Bruce Beaubouef • Houston
|Ulstein Group, Eidesvik Offshore, and Subsea 7 are developing theSeven Viking, a next generation inspection, maintenance and repair (IMR) vessel to tackle demanding environments.|
Ulstein Group, Eidesvik Offshore, and Subsea 7 have joined forces to develop a next generation inspection, maintenance, and repair (IMR) vessel to tackle the most demanding environments, built to the most demanding market specifications. Long-term charterer Subsea 7, working under contract with Statoil, is now looking forward to the delivery of theSeven Viking for use in the North Sea.
The ship, an ICE-C class vessel with a crew capacity of 90, is co-owned by Eidesvik and Subsea 7 under the newly created joint concern Eidesvik Seven AS. It will operate in the harsh climate of the North Sea, carrying out a multitude of diverse tasks for Statoil, including inspection, maintenance, and repair of subsea oil installations, alongside scale treatment and RFO operations.
"The specifications for this vessel were as unique as the environment it will operate in," states Stuart Fitzgerald, Vice President Norway, Subsea 7. "Statoil asked us to adhere to a set of rigorous contract requirements and we, alongside our project partners at ULSTEIN and Eidesvik, used all our collective experience to deliver 100% on those specifications."
The prototype vessel incorporates the ULSTEIN X-BOW design to reduce motion in transit and give increased stability in the potential five-meter swells that can characterize the North Sea.
Despite this stability, something usually associated with size, this variant on ULSTEIN's SX148 design has been crafted to be compact in stature – measuring just 106.5 m long by 24.5 m (349.4 ft by 80.3 ft) wide. This nimbleness, enhanced by a top speed of 16 knots, will allow theSeven Viking to maneuver in confined spaces, such as between platforms, accessing difficult-to-reach areas. The vessel is scheduled to launch in December 2012.
McDermott to build another reeled pipelay vessel
|McDermott International, Inc. says it will build another high capacity reeled pipelay vessel with top-tier payload capacity, tentatively namedLay Vessel 108 (LV108).|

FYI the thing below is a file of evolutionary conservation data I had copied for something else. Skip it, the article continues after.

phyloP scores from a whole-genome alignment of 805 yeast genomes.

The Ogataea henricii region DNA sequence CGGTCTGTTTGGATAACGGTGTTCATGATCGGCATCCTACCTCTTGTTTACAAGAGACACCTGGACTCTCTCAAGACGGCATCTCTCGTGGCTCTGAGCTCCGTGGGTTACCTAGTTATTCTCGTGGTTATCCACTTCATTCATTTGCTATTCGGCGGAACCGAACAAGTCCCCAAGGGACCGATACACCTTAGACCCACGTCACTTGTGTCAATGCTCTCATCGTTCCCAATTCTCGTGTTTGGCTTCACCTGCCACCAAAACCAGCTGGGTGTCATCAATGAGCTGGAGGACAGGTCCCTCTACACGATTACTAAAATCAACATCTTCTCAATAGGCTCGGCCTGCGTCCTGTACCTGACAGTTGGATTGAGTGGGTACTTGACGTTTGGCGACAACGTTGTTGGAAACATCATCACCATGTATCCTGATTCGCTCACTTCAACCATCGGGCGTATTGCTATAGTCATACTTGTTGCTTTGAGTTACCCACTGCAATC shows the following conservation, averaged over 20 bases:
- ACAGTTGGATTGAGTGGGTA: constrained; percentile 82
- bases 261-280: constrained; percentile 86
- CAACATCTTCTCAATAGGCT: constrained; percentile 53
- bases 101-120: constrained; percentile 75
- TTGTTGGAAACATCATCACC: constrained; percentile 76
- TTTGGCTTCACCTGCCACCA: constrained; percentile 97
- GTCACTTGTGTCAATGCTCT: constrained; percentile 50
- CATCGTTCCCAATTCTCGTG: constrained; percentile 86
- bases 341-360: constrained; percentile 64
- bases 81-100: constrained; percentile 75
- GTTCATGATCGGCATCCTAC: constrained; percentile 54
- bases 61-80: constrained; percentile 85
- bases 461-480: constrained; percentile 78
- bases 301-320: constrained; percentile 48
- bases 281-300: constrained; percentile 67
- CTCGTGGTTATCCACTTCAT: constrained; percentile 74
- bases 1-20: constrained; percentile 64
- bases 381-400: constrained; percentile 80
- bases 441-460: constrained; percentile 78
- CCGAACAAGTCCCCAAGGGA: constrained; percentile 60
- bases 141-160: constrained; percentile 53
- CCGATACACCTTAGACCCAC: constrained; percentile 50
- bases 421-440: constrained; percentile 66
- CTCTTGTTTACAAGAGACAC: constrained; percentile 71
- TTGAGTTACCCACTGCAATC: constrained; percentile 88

McDermott International, Inc. reports that it will build another high capacity reeled pipelay vessel with top-tier payload capacity, tentatively namedLay Vessel 108 (LV108). The vessel will be a sister ship to the recently completed subsea construction vessel the Lay Vessel North Ocean 105 (LV105), and is to be built to similar specifications at Metalships and Docks S.A.U. shipyard in Vigo, Spain.
"LV108 is another milestone in our vessel renewal program focusing on the subsea construction market for flexible and rigid product installation," said Stephen M. Johnson, Chairman, President and CEO of McDermott. "Market analysis indicates that the subsea and deepwater construction market is expected to continue to grow and there is demand for more tonnage in both the rigid reel lay and flexible lay markets. The LV108 is expected to meet this need."
LV108 is designed for advanced deepwater operations with a high-capacity tower for rigid and flexible pipelay and state-of-the-art marine construction equipment, including rigid-reeled pipelines, subsea components and hardware, and deepwater moorings for floating facilities as well as flexible products – cables and umbilicals.
The principal characteristics of the vessel will mirror those of the LV105, but McDermott anticipates enhanced functionality of the LV108 equipment design compared to the LV105. Delivery of LV108 is anticipated to be around 3Q 2014 for outfitting of the custom-designed lay system, built by a specialist fabricator in Europe.
The vertical reel will have a nominal payload of 2,500 tons plus, subject to vessel loading conditions, and a lay tower operational between 90 and 40 degrees. The nominal tension capacity is expected to be 400 tons, and the range of pipe the vessel can install is between 4 to 16-in. diameter. This 427-ft, dynamically positioned vessel will be equipped with a 400-ton heave compensated crane, will have a transit speed of 15 knots and will operate across a range of water depths up to more than 10,000 ft.
ExxonMobil books rig for deepwater Ireland
ExxonMobil Exploration and Production Ireland (Offshore) has signed a letter of intent with Ocean Rig UDW for the semisubmersibleEirik Raude. Subject to approvals from various parties, the rig will start drilling the frontier deepwater Dunquin prospect offshore southwest Ireland during 1Q 2013. The location is in frontier exploration license (FEL) 3/04, with an estimated drilling duration of up to six months.
ExxonMobil operates the license in partnership with Eni Ireland, Repsol Exploracion Irlanda, Providence Resources, and Sosina Exploration.
QGOG receives Amaralina Star ultra-deepwater drillship
QGOG Constellation says the ultra-deepwater drillshipAmaralina Star has arrived in Brazil and will go into operation for Queiroz Galvão Óleo e Gás. The vessel was built by the Samsung Heavy Industries shipyard in South Korea and can drill to 40,000 ft (12,192 m) in 10,000 ft (3,048 m) of water. This capacity means the presalt targets offshore Brazil are reachable. The vessel and a second similar rig under construction by Samsung, are both on charter to Petrobras for six years with a six-year extension option.
Damen announces new heavy-lift vessel design
Damen Shipyards Group, with cooperation from Ha-Ce Engineering Pte Ltd., has developed a new, smaller heavy-transport vessel designed to carry modules and cargo on an open deck over medium-to-long distances. The Damen Offshore Carrier design has a flat, unobstructed 2,300-sq m (24,757-sq ft) deck with a capacity of 20 metric ton/sq m (≈4,100 lb/sq ft) and is 27.5 m (90 ft) wide. It will be equipped with DP-2 capability and DP-3 can be implemented. Damen says the first such vessel can be delivered in 2014.